var name = document.getElementById("Name");
	var isNameOk = validateName(name.value);
	console.log(name);
	
	if(isNameOk)
	{
		name.style.background = "#FFFFFF";
	}
	else
	{
		name.style.background = "#FF0000";
	}
	
	//Check age
	var age = document.getElementById("Age");
	var isAgeOk = validateAge(age.value);
	
	if(isAgeOk)
	{
		age.style.background = "#FFFFFF";
	}
	else
	{
		age.style.background = "#FF0000";
	}

	return isNameOk && isAgeOk;				
}

We hook up to the onsubmit event on the form element in HTML and we return the value we get from the validation method validateForm. If we return false the form won’t submit and that’s why we alter the form and color it, so that the user can identify where the errors are. This can be made even better by adding text or something but in this demo we’ll keep it simple.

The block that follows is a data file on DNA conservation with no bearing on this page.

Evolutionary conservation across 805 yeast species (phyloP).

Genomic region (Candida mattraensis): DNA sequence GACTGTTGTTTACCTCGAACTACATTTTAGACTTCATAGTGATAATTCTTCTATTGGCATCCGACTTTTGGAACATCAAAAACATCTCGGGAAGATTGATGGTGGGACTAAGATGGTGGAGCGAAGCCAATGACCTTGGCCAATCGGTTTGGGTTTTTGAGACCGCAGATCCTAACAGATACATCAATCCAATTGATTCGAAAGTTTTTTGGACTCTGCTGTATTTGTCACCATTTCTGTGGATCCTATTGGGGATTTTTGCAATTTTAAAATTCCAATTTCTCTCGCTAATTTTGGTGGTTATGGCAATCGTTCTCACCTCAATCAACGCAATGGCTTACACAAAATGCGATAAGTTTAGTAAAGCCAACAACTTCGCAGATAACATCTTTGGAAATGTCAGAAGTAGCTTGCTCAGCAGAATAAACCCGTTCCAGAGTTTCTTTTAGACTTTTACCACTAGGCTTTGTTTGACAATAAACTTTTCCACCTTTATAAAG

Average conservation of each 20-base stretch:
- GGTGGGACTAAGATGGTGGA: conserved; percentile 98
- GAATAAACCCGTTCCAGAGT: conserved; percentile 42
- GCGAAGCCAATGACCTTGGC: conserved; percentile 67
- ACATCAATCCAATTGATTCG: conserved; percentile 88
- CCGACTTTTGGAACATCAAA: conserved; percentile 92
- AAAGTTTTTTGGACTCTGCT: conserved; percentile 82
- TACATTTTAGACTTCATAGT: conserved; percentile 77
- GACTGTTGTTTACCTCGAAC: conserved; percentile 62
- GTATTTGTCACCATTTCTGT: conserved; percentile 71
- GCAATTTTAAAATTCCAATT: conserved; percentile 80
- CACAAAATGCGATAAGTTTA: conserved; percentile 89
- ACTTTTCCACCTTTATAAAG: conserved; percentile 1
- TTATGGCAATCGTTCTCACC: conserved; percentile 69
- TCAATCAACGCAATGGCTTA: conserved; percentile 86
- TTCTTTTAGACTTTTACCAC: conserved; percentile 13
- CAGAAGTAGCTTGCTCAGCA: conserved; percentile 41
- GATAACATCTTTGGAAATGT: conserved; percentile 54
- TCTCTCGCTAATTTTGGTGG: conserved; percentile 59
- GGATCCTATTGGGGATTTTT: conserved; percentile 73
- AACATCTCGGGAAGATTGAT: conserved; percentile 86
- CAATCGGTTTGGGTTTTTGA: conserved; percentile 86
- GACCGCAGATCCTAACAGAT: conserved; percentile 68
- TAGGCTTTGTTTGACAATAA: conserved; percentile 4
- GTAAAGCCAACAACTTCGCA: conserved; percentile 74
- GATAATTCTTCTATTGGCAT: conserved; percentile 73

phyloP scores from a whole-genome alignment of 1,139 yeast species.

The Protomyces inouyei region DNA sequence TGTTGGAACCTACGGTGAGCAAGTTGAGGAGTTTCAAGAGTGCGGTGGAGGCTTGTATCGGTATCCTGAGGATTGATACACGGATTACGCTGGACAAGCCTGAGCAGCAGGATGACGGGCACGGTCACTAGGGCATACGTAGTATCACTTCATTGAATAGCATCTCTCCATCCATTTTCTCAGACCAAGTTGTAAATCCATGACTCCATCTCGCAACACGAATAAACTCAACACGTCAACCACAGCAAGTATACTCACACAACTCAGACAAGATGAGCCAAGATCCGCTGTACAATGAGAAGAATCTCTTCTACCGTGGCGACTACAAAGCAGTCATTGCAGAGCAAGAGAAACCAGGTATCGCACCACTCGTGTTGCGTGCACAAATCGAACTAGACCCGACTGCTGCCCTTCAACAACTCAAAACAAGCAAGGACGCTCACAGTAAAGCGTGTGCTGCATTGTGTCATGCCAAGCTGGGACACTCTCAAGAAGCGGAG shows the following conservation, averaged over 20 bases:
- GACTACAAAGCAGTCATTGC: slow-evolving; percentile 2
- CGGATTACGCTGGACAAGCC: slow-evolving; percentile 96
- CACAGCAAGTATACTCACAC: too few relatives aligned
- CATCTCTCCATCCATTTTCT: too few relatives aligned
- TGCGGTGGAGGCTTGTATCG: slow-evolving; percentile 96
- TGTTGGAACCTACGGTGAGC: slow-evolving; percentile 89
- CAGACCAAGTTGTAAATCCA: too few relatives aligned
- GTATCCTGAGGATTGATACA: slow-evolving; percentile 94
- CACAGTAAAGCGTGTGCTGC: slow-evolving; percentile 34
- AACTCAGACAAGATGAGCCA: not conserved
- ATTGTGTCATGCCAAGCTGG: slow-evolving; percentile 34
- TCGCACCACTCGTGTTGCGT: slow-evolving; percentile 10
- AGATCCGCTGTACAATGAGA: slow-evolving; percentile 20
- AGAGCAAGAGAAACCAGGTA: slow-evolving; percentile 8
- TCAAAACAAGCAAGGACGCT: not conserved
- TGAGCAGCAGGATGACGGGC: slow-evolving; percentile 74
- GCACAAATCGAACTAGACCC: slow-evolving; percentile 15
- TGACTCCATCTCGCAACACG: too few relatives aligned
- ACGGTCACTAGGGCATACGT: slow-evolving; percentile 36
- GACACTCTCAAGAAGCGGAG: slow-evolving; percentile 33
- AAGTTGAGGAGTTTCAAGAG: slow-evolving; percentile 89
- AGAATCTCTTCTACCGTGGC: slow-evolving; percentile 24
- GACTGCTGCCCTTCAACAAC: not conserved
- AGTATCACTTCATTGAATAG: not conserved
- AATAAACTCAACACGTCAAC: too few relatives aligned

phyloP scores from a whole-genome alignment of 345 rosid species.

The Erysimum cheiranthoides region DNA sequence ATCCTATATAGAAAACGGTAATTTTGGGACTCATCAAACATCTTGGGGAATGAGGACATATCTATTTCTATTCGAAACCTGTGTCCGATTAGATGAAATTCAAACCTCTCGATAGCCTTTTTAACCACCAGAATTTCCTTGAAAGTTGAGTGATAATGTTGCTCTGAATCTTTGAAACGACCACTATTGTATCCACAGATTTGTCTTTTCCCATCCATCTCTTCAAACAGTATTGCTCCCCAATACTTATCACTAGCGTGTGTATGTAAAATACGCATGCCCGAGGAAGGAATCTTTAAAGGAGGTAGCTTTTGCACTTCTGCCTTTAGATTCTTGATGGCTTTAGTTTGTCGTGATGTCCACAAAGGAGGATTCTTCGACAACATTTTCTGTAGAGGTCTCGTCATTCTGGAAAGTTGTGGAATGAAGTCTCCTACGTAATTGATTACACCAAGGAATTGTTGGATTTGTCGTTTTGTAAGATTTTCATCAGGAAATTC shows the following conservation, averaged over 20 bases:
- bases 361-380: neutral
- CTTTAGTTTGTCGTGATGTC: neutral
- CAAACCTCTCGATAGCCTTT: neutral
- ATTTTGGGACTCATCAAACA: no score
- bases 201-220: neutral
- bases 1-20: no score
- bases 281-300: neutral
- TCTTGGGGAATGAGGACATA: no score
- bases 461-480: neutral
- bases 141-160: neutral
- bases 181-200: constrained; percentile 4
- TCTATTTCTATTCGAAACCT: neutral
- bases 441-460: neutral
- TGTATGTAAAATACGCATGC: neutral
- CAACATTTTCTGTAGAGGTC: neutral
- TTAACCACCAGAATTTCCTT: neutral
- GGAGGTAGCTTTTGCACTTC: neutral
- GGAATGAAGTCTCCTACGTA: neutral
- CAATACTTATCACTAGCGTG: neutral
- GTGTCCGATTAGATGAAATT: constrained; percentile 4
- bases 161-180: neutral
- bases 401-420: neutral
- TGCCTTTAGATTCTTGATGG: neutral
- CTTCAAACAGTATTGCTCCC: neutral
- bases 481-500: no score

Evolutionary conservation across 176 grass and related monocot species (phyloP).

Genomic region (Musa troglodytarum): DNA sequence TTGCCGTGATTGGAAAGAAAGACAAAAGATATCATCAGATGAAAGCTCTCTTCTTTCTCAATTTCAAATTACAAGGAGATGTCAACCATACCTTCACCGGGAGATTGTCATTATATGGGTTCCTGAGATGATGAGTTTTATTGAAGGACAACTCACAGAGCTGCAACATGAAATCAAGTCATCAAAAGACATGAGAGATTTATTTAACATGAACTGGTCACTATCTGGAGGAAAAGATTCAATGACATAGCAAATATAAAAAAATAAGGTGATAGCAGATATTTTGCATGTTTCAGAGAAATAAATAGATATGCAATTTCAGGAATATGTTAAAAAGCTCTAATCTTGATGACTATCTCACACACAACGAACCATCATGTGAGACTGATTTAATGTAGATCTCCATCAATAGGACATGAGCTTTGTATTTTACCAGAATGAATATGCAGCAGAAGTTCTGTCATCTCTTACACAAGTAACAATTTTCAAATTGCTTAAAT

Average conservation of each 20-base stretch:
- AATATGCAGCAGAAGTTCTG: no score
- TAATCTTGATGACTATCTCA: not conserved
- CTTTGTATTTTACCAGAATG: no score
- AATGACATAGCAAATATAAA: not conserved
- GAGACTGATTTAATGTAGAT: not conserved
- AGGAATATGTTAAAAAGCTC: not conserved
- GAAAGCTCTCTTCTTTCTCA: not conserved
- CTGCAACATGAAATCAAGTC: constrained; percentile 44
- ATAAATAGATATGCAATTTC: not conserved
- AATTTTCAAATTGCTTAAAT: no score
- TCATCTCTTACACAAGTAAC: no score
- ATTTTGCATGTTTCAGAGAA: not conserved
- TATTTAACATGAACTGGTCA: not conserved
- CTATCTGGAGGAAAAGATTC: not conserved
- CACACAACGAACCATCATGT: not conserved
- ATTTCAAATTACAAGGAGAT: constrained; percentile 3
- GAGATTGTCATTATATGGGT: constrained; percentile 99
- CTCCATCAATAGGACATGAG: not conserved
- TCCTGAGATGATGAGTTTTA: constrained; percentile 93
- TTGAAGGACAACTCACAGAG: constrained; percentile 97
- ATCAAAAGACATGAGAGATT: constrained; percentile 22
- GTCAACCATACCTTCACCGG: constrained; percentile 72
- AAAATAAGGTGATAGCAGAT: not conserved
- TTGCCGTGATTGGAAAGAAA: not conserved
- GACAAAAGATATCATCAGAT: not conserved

Try a demo here if you want!

JavaScript: Basic DOM manipulation

JavaScript as a language has a couple of built-in objects ready to use such as Array, Boolean, Date, Function, Math, Number, Object, RegExp and String. Depending on your executing environment you may, however, have more objects pre-defined to work with. Most people use JavaScript on their web sites which means the running environment is a browser and it comes with several useful objects. One of these objects is called document and it is the object that we’ll be looking at in this article.

The document object represents the entire HTML structure of the current page and allows for you to easily search the HTML structure using methods such as getElementById and getElementsByClassName. The name of the methods are quite self explanatory and we’ll be using the getElementById method to manipulate a button. We’ll change its text, its background and the font-weight of it: